If you can believe it, the field size for the L.A. Poker Classic $10,000 Championship grew again for Season V, with an enormous field of 791 runners turning up for their shot at World Poker Tour glory.

The field generated a prize pool of $7.594 million — the largest in WPT L.A. Poker Classic history — with a first-place prize of $2.43 million to be awarded to the champion.

JC Tran reached the final table for the second year in a row, but his run was put to a stop by Eric Hershler in heads-up play. Tran scored $1.177 million for his second-place finish, but it was Hershler walking away with the mammoth winner’s prize of $2.43 million and the WPT Champions Cup.

For Hershler, it was his first live tournament cash on record, according to his profile on HendonMob.com.

Season VI: The Year of Phil Ivey

Phil Ivey is arguably the most recognized poker player in the game, but he went the first five seasons of the World Poker Tour unable to etch his name on the prestigious WPT Champions Cup. That all changed in Season VI when Ivey won the WPT L.A. Poker Classic for $1.596 million.

Ivey topped a field of 665 entrants in the $10,000 Championship, defeating Quinn Do in heads-up play at a final table that included Charles “Woody” Moore (3rd place), Nam Le (4th place), Scott Montgomery (5th place), and Konstantin Puchkov (6th place).

The win marked another feather in the cap for the legendary player, who at time of writing ahead of the Season XV WPT L.A. Poker Classic boasts nearly $24 million in live tournament earnings.

The event paid 64 spots that year, with WPT Champions Club members Kai Chang (9th place), Mike Watson (12th place), and Noah Schwartz (38th place) all making deep runs. Defending champion Eric Hershler tried his best for back-to-back performances, but his run ended in 28th place.

Season VII: Cornel Cimpan Takes the Title

The WPT L.A. Poker Classic returned to Commerce Casino in Season VII of the World Poker Tour with another spectacular showing. A field of 696 entries generated a prize pool of $6.682 million, with $1.687 million going to the winner. That winner was Cornel Cimpan, who defeated Binh Nguyen in heads-up play.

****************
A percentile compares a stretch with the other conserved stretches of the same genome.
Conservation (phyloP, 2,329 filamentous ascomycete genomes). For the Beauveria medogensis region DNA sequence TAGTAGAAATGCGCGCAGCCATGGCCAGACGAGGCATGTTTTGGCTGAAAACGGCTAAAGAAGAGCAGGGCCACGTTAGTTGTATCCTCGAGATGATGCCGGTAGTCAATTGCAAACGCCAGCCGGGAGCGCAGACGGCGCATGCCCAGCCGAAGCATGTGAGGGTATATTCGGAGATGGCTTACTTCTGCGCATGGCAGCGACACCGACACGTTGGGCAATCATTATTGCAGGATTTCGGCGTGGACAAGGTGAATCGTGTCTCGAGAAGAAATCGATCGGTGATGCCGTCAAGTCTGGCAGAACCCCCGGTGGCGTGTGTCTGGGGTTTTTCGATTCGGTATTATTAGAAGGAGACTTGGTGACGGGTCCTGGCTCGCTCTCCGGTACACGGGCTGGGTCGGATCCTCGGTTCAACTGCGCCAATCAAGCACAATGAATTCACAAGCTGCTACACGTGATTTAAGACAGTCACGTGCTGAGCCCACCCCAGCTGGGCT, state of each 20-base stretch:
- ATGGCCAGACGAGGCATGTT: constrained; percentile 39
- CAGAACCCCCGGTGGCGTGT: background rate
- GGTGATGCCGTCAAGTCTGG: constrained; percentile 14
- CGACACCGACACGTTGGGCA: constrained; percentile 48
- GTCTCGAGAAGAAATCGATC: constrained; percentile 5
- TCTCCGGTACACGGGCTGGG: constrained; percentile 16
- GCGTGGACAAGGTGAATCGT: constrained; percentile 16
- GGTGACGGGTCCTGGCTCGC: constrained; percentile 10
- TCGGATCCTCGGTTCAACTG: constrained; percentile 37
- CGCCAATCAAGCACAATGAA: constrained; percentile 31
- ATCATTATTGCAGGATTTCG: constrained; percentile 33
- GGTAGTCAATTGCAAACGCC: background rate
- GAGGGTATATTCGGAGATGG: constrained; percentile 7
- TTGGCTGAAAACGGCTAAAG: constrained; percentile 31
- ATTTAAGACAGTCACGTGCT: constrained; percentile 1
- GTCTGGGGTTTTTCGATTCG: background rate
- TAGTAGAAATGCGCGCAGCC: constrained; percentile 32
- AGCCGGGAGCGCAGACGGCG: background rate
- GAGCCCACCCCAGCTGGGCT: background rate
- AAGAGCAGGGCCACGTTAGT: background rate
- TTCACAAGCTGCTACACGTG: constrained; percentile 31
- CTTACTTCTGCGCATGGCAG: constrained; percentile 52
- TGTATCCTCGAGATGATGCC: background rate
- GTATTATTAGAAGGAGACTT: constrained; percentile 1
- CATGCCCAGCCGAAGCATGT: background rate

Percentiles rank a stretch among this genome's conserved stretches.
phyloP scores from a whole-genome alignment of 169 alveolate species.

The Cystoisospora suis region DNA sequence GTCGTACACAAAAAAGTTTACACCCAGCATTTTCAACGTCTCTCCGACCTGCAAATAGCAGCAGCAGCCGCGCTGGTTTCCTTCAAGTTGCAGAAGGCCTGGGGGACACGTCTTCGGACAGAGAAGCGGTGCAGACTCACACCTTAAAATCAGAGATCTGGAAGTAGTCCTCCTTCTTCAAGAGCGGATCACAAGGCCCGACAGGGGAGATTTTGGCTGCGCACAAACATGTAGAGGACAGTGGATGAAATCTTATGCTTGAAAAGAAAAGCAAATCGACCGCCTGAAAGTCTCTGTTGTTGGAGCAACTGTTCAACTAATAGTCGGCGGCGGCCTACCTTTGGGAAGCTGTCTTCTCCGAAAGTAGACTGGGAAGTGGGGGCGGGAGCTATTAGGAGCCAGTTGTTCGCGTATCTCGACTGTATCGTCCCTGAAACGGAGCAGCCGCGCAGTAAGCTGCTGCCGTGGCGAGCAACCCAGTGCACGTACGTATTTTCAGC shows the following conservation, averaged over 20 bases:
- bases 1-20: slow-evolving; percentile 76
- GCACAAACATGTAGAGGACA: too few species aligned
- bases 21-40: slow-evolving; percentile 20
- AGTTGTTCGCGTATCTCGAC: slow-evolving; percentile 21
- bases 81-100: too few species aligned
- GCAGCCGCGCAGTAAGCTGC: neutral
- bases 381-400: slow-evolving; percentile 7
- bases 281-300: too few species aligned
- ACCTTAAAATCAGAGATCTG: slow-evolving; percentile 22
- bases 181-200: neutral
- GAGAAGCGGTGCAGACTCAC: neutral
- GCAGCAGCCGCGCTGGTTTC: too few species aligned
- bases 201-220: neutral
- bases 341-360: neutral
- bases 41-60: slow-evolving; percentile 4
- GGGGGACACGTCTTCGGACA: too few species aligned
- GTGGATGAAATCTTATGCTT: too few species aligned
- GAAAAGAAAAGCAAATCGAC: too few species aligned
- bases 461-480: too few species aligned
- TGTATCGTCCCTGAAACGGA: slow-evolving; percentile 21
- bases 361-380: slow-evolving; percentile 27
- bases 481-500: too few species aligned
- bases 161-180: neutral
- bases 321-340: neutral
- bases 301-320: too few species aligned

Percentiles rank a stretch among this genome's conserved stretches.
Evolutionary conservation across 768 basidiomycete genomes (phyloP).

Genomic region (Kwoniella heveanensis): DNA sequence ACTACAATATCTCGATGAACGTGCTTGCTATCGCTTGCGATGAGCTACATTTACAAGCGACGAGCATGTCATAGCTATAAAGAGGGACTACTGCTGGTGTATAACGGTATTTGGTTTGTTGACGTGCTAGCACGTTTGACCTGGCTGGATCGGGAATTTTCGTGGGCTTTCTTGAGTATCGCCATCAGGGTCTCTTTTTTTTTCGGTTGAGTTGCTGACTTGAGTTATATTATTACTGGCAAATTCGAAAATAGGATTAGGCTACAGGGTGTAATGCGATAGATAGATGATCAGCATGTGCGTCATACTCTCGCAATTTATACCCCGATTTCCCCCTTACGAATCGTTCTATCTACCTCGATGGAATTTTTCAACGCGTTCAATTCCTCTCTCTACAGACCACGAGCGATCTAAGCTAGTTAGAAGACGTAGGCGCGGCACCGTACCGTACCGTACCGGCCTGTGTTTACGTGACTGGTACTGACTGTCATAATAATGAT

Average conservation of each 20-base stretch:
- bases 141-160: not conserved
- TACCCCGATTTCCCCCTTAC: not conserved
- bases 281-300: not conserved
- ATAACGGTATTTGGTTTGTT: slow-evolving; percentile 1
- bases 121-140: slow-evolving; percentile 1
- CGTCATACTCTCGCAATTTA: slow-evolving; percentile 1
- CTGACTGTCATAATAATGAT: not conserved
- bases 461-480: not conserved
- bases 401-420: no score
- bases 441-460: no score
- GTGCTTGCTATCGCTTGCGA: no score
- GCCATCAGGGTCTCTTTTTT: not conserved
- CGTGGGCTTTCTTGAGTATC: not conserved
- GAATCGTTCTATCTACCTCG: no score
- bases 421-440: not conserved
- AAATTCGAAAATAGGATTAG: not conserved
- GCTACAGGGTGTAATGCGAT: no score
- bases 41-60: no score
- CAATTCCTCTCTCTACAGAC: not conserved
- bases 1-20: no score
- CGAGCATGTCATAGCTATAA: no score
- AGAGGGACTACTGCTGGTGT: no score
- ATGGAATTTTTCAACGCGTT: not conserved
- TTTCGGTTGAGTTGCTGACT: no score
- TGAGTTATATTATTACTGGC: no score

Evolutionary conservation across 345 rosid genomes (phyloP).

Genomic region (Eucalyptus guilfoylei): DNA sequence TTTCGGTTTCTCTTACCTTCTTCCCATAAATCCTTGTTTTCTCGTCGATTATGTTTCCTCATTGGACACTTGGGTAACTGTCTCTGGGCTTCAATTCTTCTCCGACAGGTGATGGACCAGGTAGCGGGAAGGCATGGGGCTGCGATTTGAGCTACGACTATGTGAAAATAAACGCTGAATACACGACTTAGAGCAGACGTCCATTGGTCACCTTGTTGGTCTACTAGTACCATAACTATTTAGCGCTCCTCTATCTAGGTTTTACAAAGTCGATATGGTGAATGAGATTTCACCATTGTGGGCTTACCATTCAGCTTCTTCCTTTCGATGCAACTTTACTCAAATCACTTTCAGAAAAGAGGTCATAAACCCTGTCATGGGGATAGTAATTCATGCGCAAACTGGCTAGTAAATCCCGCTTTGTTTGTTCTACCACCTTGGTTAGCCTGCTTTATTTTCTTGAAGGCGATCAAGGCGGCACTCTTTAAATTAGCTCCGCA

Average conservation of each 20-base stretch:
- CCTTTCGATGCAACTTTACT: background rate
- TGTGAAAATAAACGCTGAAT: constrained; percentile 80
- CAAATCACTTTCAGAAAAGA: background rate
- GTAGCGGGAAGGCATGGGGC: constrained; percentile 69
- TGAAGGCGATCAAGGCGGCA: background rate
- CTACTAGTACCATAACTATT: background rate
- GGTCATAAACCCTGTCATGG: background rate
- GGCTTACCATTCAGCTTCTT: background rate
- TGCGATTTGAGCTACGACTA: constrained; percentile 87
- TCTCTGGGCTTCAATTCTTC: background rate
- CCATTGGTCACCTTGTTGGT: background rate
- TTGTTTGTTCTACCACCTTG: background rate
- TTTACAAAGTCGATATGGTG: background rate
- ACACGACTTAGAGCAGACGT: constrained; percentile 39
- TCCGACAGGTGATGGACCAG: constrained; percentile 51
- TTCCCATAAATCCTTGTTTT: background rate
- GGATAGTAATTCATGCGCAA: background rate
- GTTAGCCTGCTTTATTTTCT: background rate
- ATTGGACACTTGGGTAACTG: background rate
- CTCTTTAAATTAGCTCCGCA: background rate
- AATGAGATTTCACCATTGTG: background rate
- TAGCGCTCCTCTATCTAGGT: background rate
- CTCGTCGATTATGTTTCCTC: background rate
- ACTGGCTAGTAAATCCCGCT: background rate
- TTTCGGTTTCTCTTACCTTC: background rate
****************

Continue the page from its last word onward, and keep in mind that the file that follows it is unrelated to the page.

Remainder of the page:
The win marked the first major tournament victory for Cimpan, and the first of his two WPT titles. Also at the final table was Mike Sowers (3rd place), Chris Karagulleyan (4th place), Pat Walsh (5th place), and Chris Ferguson (6th place).

The top 63 places were paid in the event, and WPT Champions Club members Nick Schulman (17th place), Hoyt Corkins (26th place), and Betrand “ElkY” Grospellier (32nd place) all had deep runs.

Season VIII: Hungarian Andras Koroknai Tops 745 Entries

Hungary’s Andras Koroknai was one of 745 entries in the Season VIII WPT L.A. Poker Classic $10,000 Championship, and he turned about to be the most important one when it was all said and done. Koroknai topped the field and earned the $1.788 million first-place prize.

Koroknai faced Raymond Dolan in heads-up play, and Dolan also earned a seven-figure payday for his runner-up result.

The win was Koroknai’s second live tournament result, according to his HendonMob.com profile, but it remains the largest live score of his career heading into the Season XV WPT L.A. Poker Classic.

Just missing out on the final table was Steve Sung, who placed eighth for $135,888, and three-time WPT champion Carlos Mortensen placed ninth in the event. Mortensen’s fellow WPT Champions Club members Mark Newhouse (13th place) and Shawn Buchanan (24th place) also ran deep.

Season IX: Gregory Brooks Makes His Only WPT Count

Gregory Brooks has only one World Poker Tour cash on his résumé, but he made it count. Brooks won the Season IX WPT L.A. Poker Classic for $1.654 million when he topped an extremely tough final table in one of poker’s most prestigious events.

At the final table, Brooks had to contend with three-time WPT champion Carlos Mortensen, Amir Lehavot, Stephen Gross, and Darryll Fish. In heads-up play, it was Brooks against Vivek Rajkumar for all the marbles, and Brooks came out on top.

The event paid the top 63 finishers, with WPT Champions Club members Richard Both (55th place) and Scott Seiver (57th place) squeaking into the money. Outside of the final table, WPT Champions Club member James Carroll made the deepest run with a 10th-place finish, and former WPT L.A. Poker Classic champion Michael “The Grinder” Mizrachi notably placed 48th.

Season X: Sean Jazayeri Rides WPT Boot Camp Lessons to Victory

Sean Jazayeri attended WPT Boot Camp to better his poker game. Not only did he improve, but Jazayeri went on to win the Season X WPT L.A. Poker Classic to the tune of $1.37 million.

Jazayeri topped a field of 549 entries, including a world-class final table. In heads-up play, Jazayeri was pitted against the formidable David “Doc” Sands, but he came out on top. Also at the official WPT final table were Dan Kelly (3rd place), Noah Schwartz (4th place), Jason Burt (5th place), and Jason Somerville (6th place).